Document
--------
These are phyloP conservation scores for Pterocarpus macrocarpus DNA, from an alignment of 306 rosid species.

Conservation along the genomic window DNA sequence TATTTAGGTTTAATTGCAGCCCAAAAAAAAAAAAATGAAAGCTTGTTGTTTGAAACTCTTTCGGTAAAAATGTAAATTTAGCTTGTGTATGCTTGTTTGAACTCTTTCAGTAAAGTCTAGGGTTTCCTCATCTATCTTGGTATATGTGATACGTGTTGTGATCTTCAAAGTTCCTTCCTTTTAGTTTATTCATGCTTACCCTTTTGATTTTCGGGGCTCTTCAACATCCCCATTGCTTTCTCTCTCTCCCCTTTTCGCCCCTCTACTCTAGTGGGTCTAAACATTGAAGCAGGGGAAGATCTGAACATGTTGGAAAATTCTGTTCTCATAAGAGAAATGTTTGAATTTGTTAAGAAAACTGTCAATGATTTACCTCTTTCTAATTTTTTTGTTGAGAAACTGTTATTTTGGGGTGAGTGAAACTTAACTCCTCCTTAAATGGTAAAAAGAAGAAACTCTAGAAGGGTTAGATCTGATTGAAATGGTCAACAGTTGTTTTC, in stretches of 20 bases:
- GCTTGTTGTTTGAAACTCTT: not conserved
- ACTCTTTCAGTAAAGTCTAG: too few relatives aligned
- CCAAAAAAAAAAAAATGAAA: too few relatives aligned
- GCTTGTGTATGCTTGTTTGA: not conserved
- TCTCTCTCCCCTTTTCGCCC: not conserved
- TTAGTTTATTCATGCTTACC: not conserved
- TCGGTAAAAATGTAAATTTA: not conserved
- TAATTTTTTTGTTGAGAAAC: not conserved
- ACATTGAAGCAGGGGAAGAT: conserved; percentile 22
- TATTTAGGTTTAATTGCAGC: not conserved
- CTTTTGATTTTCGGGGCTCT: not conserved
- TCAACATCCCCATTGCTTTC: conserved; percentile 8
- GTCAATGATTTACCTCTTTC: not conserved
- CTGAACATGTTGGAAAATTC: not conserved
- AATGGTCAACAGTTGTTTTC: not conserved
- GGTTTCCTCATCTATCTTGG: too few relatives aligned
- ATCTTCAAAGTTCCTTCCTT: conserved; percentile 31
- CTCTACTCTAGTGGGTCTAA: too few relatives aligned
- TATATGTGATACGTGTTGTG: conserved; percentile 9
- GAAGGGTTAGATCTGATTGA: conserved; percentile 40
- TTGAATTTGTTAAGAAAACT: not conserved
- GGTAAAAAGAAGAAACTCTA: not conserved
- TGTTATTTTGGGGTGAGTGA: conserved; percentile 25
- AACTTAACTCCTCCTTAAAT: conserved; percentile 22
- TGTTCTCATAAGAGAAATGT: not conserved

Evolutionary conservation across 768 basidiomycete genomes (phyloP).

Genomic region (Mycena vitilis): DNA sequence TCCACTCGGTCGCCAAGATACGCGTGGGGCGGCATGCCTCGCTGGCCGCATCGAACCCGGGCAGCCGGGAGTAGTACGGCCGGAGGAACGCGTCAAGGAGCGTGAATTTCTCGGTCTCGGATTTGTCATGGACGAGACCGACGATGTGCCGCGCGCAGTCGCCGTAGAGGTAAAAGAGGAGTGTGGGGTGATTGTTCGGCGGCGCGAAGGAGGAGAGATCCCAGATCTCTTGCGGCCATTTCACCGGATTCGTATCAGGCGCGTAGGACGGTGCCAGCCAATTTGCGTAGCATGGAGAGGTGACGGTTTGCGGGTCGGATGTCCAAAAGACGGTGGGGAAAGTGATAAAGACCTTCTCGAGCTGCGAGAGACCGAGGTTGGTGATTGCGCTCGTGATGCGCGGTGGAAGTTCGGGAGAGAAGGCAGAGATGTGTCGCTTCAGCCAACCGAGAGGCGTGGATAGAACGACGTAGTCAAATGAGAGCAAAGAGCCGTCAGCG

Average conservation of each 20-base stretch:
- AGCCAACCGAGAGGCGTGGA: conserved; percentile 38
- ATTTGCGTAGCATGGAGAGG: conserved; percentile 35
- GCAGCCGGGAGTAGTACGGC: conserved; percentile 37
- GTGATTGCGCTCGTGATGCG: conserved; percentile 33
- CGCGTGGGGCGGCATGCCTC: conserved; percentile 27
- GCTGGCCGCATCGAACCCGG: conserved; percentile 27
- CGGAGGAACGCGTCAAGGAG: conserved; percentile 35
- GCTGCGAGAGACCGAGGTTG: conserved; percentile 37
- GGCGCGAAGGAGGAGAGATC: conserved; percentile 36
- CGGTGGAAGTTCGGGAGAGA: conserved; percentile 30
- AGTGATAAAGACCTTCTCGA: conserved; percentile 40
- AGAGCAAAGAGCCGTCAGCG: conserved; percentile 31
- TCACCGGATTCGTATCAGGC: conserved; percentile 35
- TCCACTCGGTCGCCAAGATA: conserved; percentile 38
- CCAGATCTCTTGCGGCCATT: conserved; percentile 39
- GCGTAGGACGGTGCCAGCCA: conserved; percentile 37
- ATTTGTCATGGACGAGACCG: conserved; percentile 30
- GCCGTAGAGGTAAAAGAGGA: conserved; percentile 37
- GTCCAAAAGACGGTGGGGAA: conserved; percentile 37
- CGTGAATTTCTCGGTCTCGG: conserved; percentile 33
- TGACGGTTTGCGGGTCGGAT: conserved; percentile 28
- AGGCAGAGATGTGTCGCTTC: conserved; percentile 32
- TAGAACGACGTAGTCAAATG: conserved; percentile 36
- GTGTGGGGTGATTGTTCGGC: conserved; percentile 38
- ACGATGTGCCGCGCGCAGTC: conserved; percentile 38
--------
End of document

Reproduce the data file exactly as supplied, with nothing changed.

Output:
These are phyloP conservation scores for Pterocarpus macrocarpus DNA, from an alignment of 306 rosid species.

Conservation along the genomic window DNA sequence TATTTAGGTTTAATTGCAGCCCAAAAAAAAAAAAATGAAAGCTTGTTGTTTGAAACTCTTTCGGTAAAAATGTAAATTTAGCTTGTGTATGCTTGTTTGAACTCTTTCAGTAAAGTCTAGGGTTTCCTCATCTATCTTGGTATATGTGATACGTGTTGTGATCTTCAAAGTTCCTTCCTTTTAGTTTATTCATGCTTACCCTTTTGATTTTCGGGGCTCTTCAACATCCCCATTGCTTTCTCTCTCTCCCCTTTTCGCCCCTCTACTCTAGTGGGTCTAAACATTGAAGCAGGGGAAGATCTGAACATGTTGGAAAATTCTGTTCTCATAAGAGAAATGTTTGAATTTGTTAAGAAAACTGTCAATGATTTACCTCTTTCTAATTTTTTTGTTGAGAAACTGTTATTTTGGGGTGAGTGAAACTTAACTCCTCCTTAAATGGTAAAAAGAAGAAACTCTAGAAGGGTTAGATCTGATTGAAATGGTCAACAGTTGTTTTC, in stretches of 20 bases:
- GCTTGTTGTTTGAAACTCTT: not conserved
- ACTCTTTCAGTAAAGTCTAG: too few relatives aligned
- CCAAAAAAAAAAAAATGAAA: too few relatives aligned
- GCTTGTGTATGCTTGTTTGA: not conserved
- TCTCTCTCCCCTTTTCGCCC: not conserved
- TTAGTTTATTCATGCTTACC: not conserved
- TCGGTAAAAATGTAAATTTA: not conserved
- TAATTTTTTTGTTGAGAAAC: not conserved
- ACATTGAAGCAGGGGAAGAT: conserved; percentile 22
- TATTTAGGTTTAATTGCAGC: not conserved
- CTTTTGATTTTCGGGGCTCT: not conserved
- TCAACATCCCCATTGCTTTC: conserved; percentile 8
- GTCAATGATTTACCTCTTTC: not conserved
- CTGAACATGTTGGAAAATTC: not conserved
- AATGGTCAACAGTTGTTTTC: not conserved
- GGTTTCCTCATCTATCTTGG: too few relatives aligned
- ATCTTCAAAGTTCCTTCCTT: conserved; percentile 31
- CTCTACTCTAGTGGGTCTAA: too few relatives aligned
- TATATGTGATACGTGTTGTG: conserved; percentile 9
- GAAGGGTTAGATCTGATTGA: conserved; percentile 40
- TTGAATTTGTTAAGAAAACT: not conserved
- GGTAAAAAGAAGAAACTCTA: not conserved
- TGTTATTTTGGGGTGAGTGA: conserved; percentile 25
- AACTTAACTCCTCCTTAAAT: conserved; percentile 22
- TGTTCTCATAAGAGAAATGT: not conserved

Evolutionary conservation across 768 basidiomycete genomes (phyloP).

Genomic region (Mycena vitilis): DNA sequence TCCACTCGGTCGCCAAGATACGCGTGGGGCGGCATGCCTCGCTGGCCGCATCGAACCCGGGCAGCCGGGAGTAGTACGGCCGGAGGAACGCGTCAAGGAGCGTGAATTTCTCGGTCTCGGATTTGTCATGGACGAGACCGACGATGTGCCGCGCGCAGTCGCCGTAGAGGTAAAAGAGGAGTGTGGGGTGATTGTTCGGCGGCGCGAAGGAGGAGAGATCCCAGATCTCTTGCGGCCATTTCACCGGATTCGTATCAGGCGCGTAGGACGGTGCCAGCCAATTTGCGTAGCATGGAGAGGTGACGGTTTGCGGGTCGGATGTCCAAAAGACGGTGGGGAAAGTGATAAAGACCTTCTCGAGCTGCGAGAGACCGAGGTTGGTGATTGCGCTCGTGATGCGCGGTGGAAGTTCGGGAGAGAAGGCAGAGATGTGTCGCTTCAGCCAACCGAGAGGCGTGGATAGAACGACGTAGTCAAATGAGAGCAAAGAGCCGTCAGCG

Average conservation of each 20-base stretch:
- AGCCAACCGAGAGGCGTGGA: conserved; percentile 38
- ATTTGCGTAGCATGGAGAGG: conserved; percentile 35
- GCAGCCGGGAGTAGTACGGC: conserved; percentile 37
- GTGATTGCGCTCGTGATGCG: conserved; percentile 33
- CGCGTGGGGCGGCATGCCTC: conserved; percentile 27
- GCTGGCCGCATCGAACCCGG: conserved; percentile 27
- CGGAGGAACGCGTCAAGGAG: conserved; percentile 35
- GCTGCGAGAGACCGAGGTTG: conserved; percentile 37
- GGCGCGAAGGAGGAGAGATC: conserved; percentile 36
- CGGTGGAAGTTCGGGAGAGA: conserved; percentile 30
- AGTGATAAAGACCTTCTCGA: conserved; percentile 40
- AGAGCAAAGAGCCGTCAGCG: conserved; percentile 31
- TCACCGGATTCGTATCAGGC: conserved; percentile 35
- TCCACTCGGTCGCCAAGATA: conserved; percentile 38
- CCAGATCTCTTGCGGCCATT: conserved; percentile 39
- GCGTAGGACGGTGCCAGCCA: conserved; percentile 37
- ATTTGTCATGGACGAGACCG: conserved; percentile 30
- GCCGTAGAGGTAAAAGAGGA: conserved; percentile 37
- GTCCAAAAGACGGTGGGGAA: conserved; percentile 37
- CGTGAATTTCTCGGTCTCGG: conserved; percentile 33
- TGACGGTTTGCGGGTCGGAT: conserved; percentile 28
- AGGCAGAGATGTGTCGCTTC: conserved; percentile 32
- TAGAACGACGTAGTCAAATG: conserved; percentile 36
- GTGTGGGGTGATTGTTCGGC: conserved; percentile 38
- ACGATGTGCCGCGCGCAGTC: conserved; percentile 38